Simplify your poly* geometry ... part 2

03-11-2023 08:27 PM
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This is a short missive that emerged as part of the Fun with Clipping series

Fun with clipping ... part 1 

Let's keep it simple.  You have a poly* feature like the one on the left and you want to get rid of all the extra points that are obviously on the straight line segments and keep the main points needed to maintain the geometry.


What could be easier.  Grab your points into numpy.  Apply a little numpy-magic and you have the image on the right.

def simplify(arr, tol=1e-6):
    """Remove redundant points on a poly perimeter."""
    x1, y1 = arr[:-2].T
    x2, y2 = arr[1:-1].T
    x3, y3 = arr[2:].T
    result = x1 * (y2 - y3) + x2 * (y3 - y1) + x3 * (y1 - y2)
    whr = np.nonzero(np.abs(result) >= tol)[0]
    whr = np.nonzero(result)[0]
    bits = arr[1:-1][whr]
    keep = np.concatenate((arr[0, None], bits, arr[-1, None]), axis=0)
    return keep

The x1,y1 points represent the start coordinates of the sliding test with x3,y3 the end and obviously x2,y2 the test point in the middle. 

So as line 6 slides along the line it is doing a redundancy check as to whether the middle point is actually needed... that is are all three points on the same sliding segment.

Line 7 and 8 do the big where-oh-where-is test.  To avoid floating point issues (which there shouldn't be, but to be safe) a small inclusion tolerance.  The absolute differences are compared to the tolerance (or 0.0) (line 7) which results in a boolean array ( True - False or 1 - 0 ).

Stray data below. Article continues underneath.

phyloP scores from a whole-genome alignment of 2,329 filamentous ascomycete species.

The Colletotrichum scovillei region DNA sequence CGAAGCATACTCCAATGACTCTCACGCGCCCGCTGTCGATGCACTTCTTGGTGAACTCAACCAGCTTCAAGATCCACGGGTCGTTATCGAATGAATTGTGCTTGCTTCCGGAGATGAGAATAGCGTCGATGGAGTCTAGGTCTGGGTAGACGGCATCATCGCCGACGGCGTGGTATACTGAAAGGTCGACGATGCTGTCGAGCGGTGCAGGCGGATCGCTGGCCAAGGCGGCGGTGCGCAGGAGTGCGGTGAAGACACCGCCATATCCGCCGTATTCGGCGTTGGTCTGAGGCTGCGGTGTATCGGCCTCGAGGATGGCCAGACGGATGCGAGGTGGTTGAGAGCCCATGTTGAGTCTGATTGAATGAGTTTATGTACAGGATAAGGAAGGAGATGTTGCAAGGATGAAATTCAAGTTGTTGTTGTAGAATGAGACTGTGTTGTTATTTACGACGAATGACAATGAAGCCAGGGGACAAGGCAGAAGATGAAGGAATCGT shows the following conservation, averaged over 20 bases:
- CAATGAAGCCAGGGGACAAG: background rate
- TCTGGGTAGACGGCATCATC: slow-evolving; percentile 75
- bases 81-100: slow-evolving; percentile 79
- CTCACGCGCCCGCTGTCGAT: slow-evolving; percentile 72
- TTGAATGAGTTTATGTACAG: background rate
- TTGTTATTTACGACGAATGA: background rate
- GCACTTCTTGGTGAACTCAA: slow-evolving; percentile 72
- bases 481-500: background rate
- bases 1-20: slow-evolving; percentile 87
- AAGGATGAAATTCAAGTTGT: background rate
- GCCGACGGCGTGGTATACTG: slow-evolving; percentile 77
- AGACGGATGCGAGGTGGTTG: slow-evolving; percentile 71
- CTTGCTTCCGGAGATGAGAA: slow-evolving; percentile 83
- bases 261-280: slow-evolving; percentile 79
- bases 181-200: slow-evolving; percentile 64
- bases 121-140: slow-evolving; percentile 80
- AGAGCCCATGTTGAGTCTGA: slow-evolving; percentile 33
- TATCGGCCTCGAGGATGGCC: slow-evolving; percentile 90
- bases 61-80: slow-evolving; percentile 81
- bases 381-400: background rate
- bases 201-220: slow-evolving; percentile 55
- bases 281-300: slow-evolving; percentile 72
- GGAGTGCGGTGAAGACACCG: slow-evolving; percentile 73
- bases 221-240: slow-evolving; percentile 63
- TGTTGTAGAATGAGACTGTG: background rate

NumPy's nonzero allows you to get the indices of where the test yielded "True/1".

You then need to slice the original array (arr) skipping the first and last point (arr[1:-1) because of the sliding thing.  Piece the array together using "concatenate" because they are the keepers. 

The bits in the concatenate are for homework, but your clue is that the first and last points will have and array dimension of 1 while the middle points have a dimension of 2.  Ok... some hints.

Geo([  3.50,   3.00])

arr[0].ndim, arr[-1].ndim
(1, 1)


# -- Now add a new axis, np.newaxis or None does the trick
arr[0, None]
Geo([[  3.50,   3.00]])  # -- the square brackets now number 2
arr[0, None].ndim

Arrays have to be "broadcastable" in order to perform many operations on them.  Just don't read up on broadcasting quite yet in your array journey.

Code for converting featureclasses or arcpy or json shapes is in my github site...

NumPy and Geometry 



About the Author
Retired Geomatics Instructor (also DanPatterson_Retired). Currently working on geometry projects (various) as they relate to GIS and spatial analysis. I use NumPy, python and kin and interface with ArcGIS Pro.